IAEA: India Rajasthan nuclear reactors 'safe'
The UN nuclear watchdog has said India's reactors are among the "best and safest" in the world.
After doing an audit of two reactors at the Rajasthan Atomic Power Station over several weeks, it said the plant "can withstand a Fukushima-type accident"
The International Atomic Energy Agency (IAEA), however, said "improvements were needed in fire protection and electrical cabling systems".
This is the first time ever that India has allowed access to UN inspectors.
Indian experts, however, say the situation at some of the older reactors is different and that India must allow UN inspectors to audit them too.'Room for improvement'
"India has emerged a winner with a high global safety rank [in the audit]," Miroslav Lipar, head of the Operational Safety Division at the IAEA in Vienna, said.
Mr Lipar headed a 12-member multinational team from the Operational Safety Division of the IAEA which visited the indigenously made 220 MW Indian-made reactors at the Rajasthan plant for their operational safety.
"The Indian reactors are safe and impressive," he said, but also pointed out that "there was room for improvement".
The plant should incorporate a system of "root cause analyses" so that when something goes wrong "it is easier to answer not just what happened but why it happened", he said.
Mr Lipar said the two reactors they assessed "were among the best reactors in the world which showcased some good practices from which the world could also learn".
Mr Lipar said the team was allowed access to all parts of the reactor and "nothing was out of bounds or hidden" from them.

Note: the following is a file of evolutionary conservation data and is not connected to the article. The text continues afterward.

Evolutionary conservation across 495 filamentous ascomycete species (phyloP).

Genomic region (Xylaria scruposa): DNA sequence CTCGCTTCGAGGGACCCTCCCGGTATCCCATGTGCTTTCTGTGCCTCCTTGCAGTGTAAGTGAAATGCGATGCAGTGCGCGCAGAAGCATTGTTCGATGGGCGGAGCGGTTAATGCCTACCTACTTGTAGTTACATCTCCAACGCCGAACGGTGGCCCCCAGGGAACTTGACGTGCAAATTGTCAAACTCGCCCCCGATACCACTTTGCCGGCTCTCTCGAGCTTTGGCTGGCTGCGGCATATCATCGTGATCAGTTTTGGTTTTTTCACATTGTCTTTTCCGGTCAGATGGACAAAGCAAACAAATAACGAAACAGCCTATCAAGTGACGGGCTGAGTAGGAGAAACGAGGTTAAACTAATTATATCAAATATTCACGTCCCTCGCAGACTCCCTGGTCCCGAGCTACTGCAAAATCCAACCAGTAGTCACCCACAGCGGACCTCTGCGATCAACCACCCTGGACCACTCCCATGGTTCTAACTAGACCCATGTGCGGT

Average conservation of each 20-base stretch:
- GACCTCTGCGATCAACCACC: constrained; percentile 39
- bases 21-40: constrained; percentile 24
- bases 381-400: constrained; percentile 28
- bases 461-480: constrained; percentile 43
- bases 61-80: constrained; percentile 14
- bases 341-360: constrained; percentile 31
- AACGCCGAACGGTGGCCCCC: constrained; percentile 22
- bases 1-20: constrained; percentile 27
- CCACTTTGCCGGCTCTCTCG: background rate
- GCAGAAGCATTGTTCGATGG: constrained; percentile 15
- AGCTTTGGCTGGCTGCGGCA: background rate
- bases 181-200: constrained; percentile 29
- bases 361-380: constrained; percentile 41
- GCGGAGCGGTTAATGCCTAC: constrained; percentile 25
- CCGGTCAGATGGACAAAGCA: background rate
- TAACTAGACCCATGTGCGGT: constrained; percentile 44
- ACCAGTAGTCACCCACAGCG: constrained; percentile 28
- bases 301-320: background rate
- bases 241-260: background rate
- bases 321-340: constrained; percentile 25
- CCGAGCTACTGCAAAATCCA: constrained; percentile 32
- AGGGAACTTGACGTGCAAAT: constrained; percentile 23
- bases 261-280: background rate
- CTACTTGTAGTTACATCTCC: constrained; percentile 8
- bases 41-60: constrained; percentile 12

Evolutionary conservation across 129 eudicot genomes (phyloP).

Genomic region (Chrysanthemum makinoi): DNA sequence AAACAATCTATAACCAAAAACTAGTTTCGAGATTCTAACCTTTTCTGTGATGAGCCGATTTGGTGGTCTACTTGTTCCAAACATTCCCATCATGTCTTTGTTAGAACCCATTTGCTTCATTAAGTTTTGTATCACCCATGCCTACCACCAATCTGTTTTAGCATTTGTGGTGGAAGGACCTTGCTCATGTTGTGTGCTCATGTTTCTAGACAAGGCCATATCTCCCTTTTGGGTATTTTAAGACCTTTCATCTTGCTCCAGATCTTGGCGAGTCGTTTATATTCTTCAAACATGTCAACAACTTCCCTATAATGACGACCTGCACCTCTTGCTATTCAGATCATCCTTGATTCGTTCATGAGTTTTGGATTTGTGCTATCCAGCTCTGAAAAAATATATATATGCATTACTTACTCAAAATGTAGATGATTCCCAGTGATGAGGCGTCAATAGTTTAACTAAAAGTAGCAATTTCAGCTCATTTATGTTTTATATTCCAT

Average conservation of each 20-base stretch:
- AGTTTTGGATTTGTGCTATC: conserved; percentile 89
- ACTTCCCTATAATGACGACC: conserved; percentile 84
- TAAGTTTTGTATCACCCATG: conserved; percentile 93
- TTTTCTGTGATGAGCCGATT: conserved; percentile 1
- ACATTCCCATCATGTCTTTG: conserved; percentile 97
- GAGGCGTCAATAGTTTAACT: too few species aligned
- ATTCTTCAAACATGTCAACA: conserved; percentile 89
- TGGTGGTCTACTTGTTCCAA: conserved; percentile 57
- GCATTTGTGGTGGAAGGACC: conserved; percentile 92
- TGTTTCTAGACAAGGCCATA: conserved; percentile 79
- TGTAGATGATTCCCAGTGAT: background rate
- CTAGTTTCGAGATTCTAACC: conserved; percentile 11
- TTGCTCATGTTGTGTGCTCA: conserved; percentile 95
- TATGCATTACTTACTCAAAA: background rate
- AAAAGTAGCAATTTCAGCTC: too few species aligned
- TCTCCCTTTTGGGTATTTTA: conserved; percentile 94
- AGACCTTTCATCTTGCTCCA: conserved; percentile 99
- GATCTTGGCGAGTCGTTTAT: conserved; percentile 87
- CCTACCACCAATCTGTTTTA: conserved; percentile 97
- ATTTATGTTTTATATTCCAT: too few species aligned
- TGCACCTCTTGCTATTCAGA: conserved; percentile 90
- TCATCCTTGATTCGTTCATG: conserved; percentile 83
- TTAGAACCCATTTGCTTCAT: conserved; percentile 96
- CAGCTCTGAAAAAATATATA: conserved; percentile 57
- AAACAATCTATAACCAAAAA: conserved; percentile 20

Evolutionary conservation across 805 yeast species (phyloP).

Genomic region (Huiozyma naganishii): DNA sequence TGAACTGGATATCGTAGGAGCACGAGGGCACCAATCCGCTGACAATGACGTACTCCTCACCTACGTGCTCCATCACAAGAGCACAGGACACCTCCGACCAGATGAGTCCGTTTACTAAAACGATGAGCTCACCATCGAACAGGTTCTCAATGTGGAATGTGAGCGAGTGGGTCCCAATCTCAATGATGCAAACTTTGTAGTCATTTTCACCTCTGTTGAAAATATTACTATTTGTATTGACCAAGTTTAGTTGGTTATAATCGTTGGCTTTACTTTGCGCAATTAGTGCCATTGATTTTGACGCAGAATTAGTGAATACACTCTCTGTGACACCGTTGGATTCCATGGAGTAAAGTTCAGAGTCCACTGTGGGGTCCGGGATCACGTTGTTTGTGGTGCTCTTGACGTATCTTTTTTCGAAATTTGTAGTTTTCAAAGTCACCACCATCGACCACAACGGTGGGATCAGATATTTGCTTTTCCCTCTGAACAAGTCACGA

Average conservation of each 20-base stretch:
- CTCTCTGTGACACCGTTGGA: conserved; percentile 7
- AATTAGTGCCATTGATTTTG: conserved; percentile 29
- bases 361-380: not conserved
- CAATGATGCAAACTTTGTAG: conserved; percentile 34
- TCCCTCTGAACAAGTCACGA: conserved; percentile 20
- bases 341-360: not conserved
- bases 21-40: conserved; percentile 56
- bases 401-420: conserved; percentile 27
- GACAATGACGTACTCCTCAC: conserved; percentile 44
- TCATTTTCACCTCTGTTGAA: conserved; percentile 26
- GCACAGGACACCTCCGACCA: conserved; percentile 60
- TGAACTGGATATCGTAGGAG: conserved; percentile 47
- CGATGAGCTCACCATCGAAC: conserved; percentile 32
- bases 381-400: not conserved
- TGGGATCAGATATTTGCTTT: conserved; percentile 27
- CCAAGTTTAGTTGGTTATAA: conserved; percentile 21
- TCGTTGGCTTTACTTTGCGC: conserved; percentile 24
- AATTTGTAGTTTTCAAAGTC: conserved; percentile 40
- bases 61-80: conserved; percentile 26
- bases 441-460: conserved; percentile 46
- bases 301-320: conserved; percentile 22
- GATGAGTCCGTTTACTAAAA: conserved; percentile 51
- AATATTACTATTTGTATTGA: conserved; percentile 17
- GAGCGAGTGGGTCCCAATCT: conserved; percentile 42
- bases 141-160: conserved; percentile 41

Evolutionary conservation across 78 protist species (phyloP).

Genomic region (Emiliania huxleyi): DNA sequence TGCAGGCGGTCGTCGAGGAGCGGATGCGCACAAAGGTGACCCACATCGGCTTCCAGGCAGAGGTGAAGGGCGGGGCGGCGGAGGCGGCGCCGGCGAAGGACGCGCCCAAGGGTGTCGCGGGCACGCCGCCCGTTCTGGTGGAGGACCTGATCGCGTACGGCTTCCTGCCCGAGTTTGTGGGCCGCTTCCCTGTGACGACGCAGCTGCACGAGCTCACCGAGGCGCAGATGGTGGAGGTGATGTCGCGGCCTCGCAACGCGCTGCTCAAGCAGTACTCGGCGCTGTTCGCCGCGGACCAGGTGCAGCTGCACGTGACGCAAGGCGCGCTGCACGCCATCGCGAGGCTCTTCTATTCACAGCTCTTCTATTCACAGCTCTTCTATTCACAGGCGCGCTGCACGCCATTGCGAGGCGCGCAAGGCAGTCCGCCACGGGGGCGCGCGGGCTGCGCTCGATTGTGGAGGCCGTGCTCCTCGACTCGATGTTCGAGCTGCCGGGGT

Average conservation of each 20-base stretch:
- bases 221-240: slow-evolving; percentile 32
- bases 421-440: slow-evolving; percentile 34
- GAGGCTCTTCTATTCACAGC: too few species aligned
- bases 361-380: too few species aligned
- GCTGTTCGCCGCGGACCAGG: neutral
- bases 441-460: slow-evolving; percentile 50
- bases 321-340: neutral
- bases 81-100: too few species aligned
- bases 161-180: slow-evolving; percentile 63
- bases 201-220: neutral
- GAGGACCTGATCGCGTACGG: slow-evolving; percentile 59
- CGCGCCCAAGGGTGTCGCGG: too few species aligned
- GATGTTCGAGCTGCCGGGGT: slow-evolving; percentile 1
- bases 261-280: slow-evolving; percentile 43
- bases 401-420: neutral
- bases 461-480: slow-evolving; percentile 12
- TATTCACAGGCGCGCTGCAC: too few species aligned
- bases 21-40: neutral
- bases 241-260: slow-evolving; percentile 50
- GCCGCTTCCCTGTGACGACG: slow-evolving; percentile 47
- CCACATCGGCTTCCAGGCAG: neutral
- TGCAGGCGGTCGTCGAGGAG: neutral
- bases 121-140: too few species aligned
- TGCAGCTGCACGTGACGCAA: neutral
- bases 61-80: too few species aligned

The waste disposal facilities "were up to the mark", he said and added that the team was "impressed" in the way the personnel at the reactor separated high-level highly radioactive waste and low-level relatively benign waste.
Critics, however, say India should allow UN experts to audit its oldest reactors at Tarapur - the two boiling water reactors made by General Electric in 1969.
"These two smaller Tarapur units are totally unsafe and should have been shut down long ago as they are of a similar kind like the atomic reactors that exploded one after another at the Fukushima site in Japan," says former chairman of the Atomic Energy Regulatory Board, Dr A Gopalakrishnan.
India has recently witnessed weeks of protests in the southern state of Tamil Nadu where a nuclear power plant has come up at Koodankulam.
Activists and local people are opposing the commissioning of the 1000 MW Russian-made reactor, dubbing it unsafe.
Analysts say the endorsement from the IAEA should help quell voices of dissent from those who oppose India's plans to increase the installed capacity of atomic reactors to 63,000 MW in the next two decades, up from the 4800 MW installed capacity in 20 reactors that exist today.
Pallava Bagla is a correspondent for Science and Science Editor for New Delhi Television